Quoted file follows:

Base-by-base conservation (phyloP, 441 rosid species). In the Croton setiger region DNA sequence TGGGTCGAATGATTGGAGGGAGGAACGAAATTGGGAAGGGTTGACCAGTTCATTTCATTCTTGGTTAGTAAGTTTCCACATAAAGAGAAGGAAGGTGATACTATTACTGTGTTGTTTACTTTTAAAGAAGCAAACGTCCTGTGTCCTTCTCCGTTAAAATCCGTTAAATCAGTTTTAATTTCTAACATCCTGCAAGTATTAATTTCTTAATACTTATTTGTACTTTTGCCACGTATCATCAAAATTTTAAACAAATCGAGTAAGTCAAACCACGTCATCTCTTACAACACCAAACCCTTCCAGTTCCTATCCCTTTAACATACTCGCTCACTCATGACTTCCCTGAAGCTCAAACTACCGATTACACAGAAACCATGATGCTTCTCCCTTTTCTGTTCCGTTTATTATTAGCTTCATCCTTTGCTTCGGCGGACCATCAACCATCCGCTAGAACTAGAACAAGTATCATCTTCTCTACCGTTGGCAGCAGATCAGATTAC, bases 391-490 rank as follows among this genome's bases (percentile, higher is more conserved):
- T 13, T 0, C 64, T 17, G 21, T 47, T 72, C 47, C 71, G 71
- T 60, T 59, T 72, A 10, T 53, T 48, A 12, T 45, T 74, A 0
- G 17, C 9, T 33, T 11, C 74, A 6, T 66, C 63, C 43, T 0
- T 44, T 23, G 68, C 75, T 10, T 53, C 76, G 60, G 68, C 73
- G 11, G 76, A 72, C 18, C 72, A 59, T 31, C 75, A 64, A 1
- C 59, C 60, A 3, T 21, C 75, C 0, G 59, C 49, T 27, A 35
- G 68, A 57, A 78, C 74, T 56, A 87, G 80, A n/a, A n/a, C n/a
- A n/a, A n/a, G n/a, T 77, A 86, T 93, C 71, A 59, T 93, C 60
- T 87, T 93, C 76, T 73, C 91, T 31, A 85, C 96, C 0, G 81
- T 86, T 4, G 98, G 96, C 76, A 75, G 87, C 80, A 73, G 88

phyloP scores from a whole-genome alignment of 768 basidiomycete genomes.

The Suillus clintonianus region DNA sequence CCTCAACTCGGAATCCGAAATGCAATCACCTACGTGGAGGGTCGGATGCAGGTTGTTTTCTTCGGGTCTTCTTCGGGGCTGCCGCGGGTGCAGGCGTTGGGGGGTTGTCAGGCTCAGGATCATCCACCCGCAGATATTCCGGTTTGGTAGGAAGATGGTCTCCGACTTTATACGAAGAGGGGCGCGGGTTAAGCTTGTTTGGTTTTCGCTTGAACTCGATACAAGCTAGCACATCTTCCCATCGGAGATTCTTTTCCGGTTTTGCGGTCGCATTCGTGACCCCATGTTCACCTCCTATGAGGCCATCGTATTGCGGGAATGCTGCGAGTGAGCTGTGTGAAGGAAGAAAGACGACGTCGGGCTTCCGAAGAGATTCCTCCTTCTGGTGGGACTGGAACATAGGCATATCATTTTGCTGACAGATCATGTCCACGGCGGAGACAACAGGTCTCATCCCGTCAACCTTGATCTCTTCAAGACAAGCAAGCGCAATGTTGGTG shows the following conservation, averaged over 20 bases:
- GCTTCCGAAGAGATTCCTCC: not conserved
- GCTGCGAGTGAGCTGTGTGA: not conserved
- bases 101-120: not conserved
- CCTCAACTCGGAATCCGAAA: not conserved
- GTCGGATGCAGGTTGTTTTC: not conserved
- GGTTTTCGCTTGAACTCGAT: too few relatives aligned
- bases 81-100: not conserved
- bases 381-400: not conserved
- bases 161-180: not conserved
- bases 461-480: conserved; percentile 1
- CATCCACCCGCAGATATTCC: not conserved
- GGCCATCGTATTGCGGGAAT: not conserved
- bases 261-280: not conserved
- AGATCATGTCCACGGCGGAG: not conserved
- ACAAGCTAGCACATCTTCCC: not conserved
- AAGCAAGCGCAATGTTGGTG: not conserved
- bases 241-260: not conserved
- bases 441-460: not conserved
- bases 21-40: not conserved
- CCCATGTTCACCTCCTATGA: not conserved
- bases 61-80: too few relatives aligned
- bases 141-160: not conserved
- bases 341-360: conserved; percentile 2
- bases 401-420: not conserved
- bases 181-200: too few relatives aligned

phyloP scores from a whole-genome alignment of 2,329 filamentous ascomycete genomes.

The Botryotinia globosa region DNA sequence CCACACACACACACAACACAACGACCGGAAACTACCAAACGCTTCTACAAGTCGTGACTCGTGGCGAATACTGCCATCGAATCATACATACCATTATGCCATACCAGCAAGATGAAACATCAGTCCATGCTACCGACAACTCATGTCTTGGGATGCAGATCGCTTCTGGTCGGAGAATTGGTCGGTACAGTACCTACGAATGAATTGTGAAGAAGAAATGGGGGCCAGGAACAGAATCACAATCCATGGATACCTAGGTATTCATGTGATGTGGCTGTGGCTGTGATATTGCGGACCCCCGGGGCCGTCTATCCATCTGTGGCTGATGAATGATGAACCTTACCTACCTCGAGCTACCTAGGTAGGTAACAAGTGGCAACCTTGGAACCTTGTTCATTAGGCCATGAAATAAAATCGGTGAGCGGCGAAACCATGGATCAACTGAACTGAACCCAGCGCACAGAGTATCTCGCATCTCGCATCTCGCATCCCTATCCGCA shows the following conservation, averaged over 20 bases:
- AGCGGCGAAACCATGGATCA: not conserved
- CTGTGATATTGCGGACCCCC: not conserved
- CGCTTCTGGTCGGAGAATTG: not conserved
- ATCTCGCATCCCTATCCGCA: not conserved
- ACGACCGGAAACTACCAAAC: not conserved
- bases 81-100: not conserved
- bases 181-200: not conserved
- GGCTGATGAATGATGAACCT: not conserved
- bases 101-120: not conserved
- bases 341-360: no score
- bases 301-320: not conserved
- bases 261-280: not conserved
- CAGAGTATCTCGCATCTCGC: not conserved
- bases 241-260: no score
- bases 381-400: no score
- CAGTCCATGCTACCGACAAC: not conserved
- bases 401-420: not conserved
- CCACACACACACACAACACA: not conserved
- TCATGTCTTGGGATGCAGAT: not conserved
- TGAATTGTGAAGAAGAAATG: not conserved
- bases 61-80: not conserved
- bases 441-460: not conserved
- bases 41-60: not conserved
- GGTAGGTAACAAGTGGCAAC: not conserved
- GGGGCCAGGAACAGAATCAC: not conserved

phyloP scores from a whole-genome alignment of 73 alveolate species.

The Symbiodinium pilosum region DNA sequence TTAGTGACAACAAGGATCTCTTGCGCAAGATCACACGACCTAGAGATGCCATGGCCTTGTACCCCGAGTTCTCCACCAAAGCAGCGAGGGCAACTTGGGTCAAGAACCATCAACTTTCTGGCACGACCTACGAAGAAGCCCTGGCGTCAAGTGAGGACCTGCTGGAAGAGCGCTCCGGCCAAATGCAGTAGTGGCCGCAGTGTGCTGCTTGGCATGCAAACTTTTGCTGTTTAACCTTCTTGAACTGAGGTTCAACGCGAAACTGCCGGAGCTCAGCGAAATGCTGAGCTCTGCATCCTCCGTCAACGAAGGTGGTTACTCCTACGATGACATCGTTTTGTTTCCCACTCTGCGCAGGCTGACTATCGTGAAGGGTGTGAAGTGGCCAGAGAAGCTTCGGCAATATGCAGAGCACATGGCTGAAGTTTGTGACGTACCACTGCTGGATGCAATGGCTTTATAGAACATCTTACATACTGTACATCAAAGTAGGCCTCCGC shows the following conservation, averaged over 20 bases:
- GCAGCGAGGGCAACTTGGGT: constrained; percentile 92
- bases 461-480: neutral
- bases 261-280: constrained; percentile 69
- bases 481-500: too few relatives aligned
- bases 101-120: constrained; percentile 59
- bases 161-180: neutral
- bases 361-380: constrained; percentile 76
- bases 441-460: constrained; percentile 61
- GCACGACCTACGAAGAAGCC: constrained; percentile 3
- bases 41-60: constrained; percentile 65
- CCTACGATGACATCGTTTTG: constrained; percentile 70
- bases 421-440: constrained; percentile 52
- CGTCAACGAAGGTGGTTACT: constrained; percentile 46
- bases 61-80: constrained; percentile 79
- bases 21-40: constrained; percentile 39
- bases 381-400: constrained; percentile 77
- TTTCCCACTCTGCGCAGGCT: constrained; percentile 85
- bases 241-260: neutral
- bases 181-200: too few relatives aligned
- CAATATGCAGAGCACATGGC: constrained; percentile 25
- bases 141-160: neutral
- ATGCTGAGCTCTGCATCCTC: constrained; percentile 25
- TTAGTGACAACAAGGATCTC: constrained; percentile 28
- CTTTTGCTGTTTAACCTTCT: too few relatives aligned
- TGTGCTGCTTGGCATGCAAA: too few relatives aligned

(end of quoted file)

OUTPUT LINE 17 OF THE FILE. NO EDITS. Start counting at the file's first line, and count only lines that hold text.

- CCTCAACTCGGAATCCGAAA: not conserved